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Medal Day honors FDNY's bravest for commitment to save lives

Firefighters cheer on their friends and colleagues at

Firefighters cheer on their friends and colleagues at FDNY Medal Day at the 69th Regiment Armory on June 4, 2014, as firefighters receive recognition for their heroic service. Credit: Agaton Strom

FDNY Lt. Robert Lee of Kings Park says "you don't want to miss somebody" when fighting a fire. "That's the scariest part of the job," the 18-year veteran said.

Lee, 43, credits his crew for "aggressively" containing a fire to the basement of a Bronx home, giving him "the extra time" he needed to rescue a woman and child from the burning house.

For his bravery and commitment to saving lives, Lee was among 65 fire and emergency medical service personnel recognized at Medal Day Wednesday. He was awarded the FDNY's highest honor at the 69th Regiment Armory ceremony in Manhattan.

Lee, a husband and father, told reporters after the ceremony that when firefighters arrived at the Castle Hill Avenue home on Oct. 23, 2013, it was fully engulfed. Several people were trapped on a second-floor balcony, Lee said. His crew from Ladder 47 was assisted by Engine 96 and Ladder 54.

Though visibility was zero inside the house, Lee said he climbed a staircase and found a rear bedroom, whose door was jammed by furniture. Lee persisted, however, crawling into the room to find a woman on the floor. He dragged her outside and went back in to look for more people. "I knew there were possibly more people in that room and I knew how to get back in there," Lee said. When he found an unconscious girl under the bed, he said he immediately thought about his wife and daughter. "They were about the same age."

Mayor Bill de Blasio, who presented the medals, said Lee demonstrated "cool headed leadership."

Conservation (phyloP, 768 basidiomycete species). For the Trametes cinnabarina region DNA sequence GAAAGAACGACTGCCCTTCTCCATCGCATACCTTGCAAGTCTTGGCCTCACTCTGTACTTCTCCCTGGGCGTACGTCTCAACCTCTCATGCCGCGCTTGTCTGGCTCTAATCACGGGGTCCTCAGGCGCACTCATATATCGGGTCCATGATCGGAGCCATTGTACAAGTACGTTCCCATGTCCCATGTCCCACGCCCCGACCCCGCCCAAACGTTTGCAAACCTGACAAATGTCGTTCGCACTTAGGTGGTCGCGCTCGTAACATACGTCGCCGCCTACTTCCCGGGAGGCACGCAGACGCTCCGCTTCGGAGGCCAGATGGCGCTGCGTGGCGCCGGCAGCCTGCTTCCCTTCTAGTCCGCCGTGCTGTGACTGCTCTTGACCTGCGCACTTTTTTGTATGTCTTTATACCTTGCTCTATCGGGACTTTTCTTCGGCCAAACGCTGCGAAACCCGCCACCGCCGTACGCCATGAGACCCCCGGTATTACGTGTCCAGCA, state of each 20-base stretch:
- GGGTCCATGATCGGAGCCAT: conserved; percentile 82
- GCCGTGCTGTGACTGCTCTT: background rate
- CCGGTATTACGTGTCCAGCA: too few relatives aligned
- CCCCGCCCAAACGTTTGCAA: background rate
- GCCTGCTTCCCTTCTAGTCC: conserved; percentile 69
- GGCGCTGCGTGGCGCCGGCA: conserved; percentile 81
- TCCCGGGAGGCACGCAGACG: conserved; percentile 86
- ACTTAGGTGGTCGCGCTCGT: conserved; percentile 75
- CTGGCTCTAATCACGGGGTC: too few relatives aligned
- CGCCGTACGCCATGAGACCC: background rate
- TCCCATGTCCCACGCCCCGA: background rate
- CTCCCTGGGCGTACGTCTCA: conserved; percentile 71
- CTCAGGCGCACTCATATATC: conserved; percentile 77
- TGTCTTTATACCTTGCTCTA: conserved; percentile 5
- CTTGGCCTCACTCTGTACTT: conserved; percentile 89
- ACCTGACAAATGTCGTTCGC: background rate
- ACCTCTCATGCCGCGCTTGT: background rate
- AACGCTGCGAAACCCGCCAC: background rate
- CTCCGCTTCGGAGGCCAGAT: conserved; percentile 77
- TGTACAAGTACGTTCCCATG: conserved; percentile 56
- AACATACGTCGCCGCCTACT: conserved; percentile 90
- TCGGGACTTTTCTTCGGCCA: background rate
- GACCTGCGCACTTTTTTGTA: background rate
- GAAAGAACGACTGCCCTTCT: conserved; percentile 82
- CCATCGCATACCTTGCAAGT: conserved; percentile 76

Retiring Fire Commissioner Salvatore Cassano, who also gave the awards, said Medal Day was "always a great day to recognize extraordinary service." Massapequa Park resident and FDNY firefighter James Trainor Jr., 31, a nine-year veteran, received a medal for facing down a man who wielded a meat cleaver he was using to hit his wife in Chinatown on Feb. 24, 2013.

Trainor said: "I came up to him [the man] face-to-face and brought him down to the ground." Trainor comes from a family of firefighters. "My father, seven cousins and my uncle. It's a family thing," he said smiling.

Receiving the highest honor for an EMT was Brendon Hernandez, 25, of Newburgh, who made headlines when he confronted a mentally ill patient who had grabbed an NYPD officer's gun and fired two shots -- one hitting the officer in the foot. Hernandez said he heard the shots and ran out of his ambulance at Harlem Hospital on June 10, 2013. "I grabbed the gun out of his hand and emptied it," Hernandez said, who added his career ambition is to join the NYPD's Emergency Service Unit.

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